Robert F. Turner was the institute’s first president and CEO, holding that position from 1986 to 1987. He was followed by Ambassador Samuel W. Lewis (1987-1992), Ambassador Richard H. Solomon (1992-2012), and former congressman Jim Marshall (2012-2013). Kristin Lord served as acting president (2013-2014). Nancy Lindborg was sworn in as president on 02 February 2015 and served until 2020. Lise Grande was named the new president in October, 2020. In its early years, the institute sought to strengthen international conflict management and peacebuilding. In a 2011 letter of support for USIP, the Association of Professional Schools of International Affairs stated that this analytical work has “helped to build the conflict management and resolution field, both as an area of study and as an applied science”.

Under Solomon’s leadership, the institute expanded its operations in conflict zones and its training programmes, initially in the Balkans and, after 11 September 2001, in Afghanistan and Iraq. It also became the home of several congressionally mandated blue-ribbon commissions, including the Iraq Study Group, the Congressional Commission on the Strategic Posture of the United States, and the Quadrennial Defence Review Independent Panel. Today, the institute conducts active programs in Afghanistan, Iraq, Libya, Pakistan, Sudan, South Sudan, and elsewhere.

In 1996, Congress authorised the Navy to transfer jurisdiction of the federal land – a portion of its Potomac Annex facility on what has been known as Navy Hill – to become the site of the permanent USIP headquarters, across the street from the National Mall at 23rd Street and Constitution Avenue NW, in Washington, D.C. Prior to its construction, the institute leased office space in downtown Washington. Construction of the headquarters building concluded in 2011.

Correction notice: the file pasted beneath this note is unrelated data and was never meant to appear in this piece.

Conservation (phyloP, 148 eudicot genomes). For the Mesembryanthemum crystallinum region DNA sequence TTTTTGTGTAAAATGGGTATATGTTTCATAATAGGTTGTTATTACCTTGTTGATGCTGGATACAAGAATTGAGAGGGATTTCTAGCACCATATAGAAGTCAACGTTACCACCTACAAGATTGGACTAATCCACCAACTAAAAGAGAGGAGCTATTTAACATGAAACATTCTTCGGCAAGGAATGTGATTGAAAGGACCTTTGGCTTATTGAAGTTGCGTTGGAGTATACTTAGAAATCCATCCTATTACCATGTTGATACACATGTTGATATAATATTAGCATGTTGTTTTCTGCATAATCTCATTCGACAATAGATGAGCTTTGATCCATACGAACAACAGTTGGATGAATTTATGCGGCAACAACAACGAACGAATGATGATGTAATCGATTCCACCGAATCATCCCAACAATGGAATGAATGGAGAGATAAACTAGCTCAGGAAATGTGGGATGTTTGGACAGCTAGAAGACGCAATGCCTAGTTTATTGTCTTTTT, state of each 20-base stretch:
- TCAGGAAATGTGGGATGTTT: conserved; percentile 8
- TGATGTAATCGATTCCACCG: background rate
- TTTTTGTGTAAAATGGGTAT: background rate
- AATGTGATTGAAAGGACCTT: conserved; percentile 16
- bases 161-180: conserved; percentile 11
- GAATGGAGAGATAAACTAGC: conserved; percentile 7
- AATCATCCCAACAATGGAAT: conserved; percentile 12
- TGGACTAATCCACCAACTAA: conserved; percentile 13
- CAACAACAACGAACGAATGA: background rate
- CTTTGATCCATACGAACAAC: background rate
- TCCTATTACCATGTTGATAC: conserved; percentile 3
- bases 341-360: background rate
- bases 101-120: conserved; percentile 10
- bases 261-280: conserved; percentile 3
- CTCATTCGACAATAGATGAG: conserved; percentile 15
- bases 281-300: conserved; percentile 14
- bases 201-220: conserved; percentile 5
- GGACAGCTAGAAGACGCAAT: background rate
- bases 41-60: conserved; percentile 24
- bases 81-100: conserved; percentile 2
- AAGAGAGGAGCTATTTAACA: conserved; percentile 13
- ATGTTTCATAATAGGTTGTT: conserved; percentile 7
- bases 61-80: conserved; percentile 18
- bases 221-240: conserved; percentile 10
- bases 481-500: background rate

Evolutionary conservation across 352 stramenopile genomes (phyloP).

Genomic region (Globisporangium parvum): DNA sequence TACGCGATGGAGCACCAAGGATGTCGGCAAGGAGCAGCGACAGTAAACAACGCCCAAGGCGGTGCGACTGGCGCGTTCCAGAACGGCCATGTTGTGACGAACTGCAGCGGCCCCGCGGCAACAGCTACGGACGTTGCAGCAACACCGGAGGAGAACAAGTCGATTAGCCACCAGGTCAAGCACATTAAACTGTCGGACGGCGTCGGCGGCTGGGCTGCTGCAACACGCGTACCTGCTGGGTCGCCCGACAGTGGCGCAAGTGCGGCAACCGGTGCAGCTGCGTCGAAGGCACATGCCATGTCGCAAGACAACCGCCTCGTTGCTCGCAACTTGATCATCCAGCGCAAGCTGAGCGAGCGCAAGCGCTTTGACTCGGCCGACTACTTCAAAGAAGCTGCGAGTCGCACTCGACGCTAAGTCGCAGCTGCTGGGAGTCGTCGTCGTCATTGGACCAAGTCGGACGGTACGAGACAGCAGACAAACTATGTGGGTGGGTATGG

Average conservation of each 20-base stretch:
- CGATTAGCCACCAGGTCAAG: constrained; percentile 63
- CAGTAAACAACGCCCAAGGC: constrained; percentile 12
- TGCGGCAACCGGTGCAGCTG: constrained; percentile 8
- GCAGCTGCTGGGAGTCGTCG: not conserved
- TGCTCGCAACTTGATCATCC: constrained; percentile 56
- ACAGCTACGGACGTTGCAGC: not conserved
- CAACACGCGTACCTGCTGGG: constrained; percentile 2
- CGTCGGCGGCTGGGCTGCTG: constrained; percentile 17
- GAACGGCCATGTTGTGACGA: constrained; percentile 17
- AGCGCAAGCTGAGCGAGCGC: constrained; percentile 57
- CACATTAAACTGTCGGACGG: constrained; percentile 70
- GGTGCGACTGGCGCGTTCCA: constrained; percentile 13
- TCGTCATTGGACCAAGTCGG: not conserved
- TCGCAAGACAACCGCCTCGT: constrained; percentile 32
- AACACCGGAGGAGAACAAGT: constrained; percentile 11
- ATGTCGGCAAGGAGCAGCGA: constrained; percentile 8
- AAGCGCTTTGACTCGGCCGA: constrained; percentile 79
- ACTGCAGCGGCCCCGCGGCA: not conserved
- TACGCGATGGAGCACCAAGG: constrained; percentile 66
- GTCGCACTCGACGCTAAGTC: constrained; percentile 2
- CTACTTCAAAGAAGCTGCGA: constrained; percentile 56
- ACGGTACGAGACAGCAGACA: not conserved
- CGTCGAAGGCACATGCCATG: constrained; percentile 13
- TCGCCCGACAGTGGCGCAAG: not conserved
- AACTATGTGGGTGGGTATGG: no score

USIP is funded annually by the US Congress. For fiscal year 2023 Congress provided $55 million. Occasionally, USIP receives funds transferred from government agencies, such as the Department of State, USAID, and the Department of Defence. By law, USIP is prohibited from receiving private gifts and contributions for its programme activities. The restriction on private fundraising was lifted for the public-private partnership to construct the USIP headquarters.

Budget Debate

An op-ed in the Wall Street Journal on 16 February 2011, by Republican congressman Jason Chaffetz of Utah and former Democratic congressman Anthony Weiner of New York, attacked funding for USIP as part of the broader debate about federal spending.

“The USIP is a case study in how government waste thrives”, they wrote. “The idea began during the Cold War as a modest proposal with $4 million in seed money. But the organization received government funding year after year essentially because it had been funded the year before—and because it had important allies.”